A well levelled bed makes sure that your very first layer gets put down perfectly. Some people think that a badly levelled bed affects the entire print. In a way that’s true in that a poor bed level might cause warping on the lower layers or cause the print to detach from the bed. Barring those issues though, it is irrelevant once you get past the second to third layer. The reason is that the bed isn’t levelled to be level with the surface the printer is standing on, or even the frame of the printer. It is levelled so that the movement of the nozzle always stays parallel to the print surface. If you wanted to you could use the printer on its side or even upside down.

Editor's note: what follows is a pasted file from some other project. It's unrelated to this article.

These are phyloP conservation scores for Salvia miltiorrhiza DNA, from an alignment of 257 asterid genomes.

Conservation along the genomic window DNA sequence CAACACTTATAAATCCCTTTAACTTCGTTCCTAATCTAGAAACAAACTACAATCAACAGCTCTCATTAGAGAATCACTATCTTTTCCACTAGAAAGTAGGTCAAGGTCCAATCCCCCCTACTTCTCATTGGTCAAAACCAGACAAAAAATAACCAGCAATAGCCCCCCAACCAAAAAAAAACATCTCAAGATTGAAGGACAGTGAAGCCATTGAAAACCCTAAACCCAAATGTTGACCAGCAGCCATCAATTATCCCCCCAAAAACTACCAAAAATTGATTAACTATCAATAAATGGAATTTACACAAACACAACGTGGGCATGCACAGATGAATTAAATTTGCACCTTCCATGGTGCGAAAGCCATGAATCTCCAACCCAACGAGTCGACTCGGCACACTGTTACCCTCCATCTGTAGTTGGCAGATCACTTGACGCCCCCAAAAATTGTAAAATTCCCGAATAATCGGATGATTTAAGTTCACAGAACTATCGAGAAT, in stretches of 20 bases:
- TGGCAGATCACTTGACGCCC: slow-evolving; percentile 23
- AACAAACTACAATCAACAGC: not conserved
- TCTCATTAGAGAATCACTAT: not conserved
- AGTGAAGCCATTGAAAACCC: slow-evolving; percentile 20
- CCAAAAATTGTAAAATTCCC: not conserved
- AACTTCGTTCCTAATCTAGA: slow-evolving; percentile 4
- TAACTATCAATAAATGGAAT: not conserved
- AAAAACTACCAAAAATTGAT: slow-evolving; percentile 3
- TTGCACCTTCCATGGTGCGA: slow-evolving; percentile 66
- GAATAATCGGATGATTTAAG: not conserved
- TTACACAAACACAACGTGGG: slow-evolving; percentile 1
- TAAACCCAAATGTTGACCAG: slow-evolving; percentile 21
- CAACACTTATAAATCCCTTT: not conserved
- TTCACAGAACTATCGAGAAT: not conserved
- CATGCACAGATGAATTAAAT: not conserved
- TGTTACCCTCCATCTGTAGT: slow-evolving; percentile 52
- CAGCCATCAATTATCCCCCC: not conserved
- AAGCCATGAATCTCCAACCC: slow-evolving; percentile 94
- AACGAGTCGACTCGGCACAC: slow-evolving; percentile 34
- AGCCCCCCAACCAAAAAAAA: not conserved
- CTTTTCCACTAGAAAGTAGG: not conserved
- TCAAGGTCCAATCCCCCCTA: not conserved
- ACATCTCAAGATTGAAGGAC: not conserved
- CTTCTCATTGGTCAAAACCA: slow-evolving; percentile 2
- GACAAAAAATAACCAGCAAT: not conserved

If you are having any issues getting the levelling correct watch this helpful video

What it does affect though is bed adhesion and the appearance of the bottom of your print. Perhaps the most important here is bed adhesion as it helps prevent warp.

If you want a perfectly smooth bottom surface with barely any signs of seems you have to be very very precise in your bed levelling and print with a thin initial layer. cura defaults to a 0.3mm first layer which is much more forgiving while still producing an excellent first layer. But, if you’re going for perfect you’ll want to decrease the first layer to 0.1mm and again, be extremely precise in your bed leveling.

Learn to love the “Layer view” (cura)

The layer view is accessed via the large button on the top right of cura. Clicking this button will give you a few different view options and of those the layer view is probably the most valuable.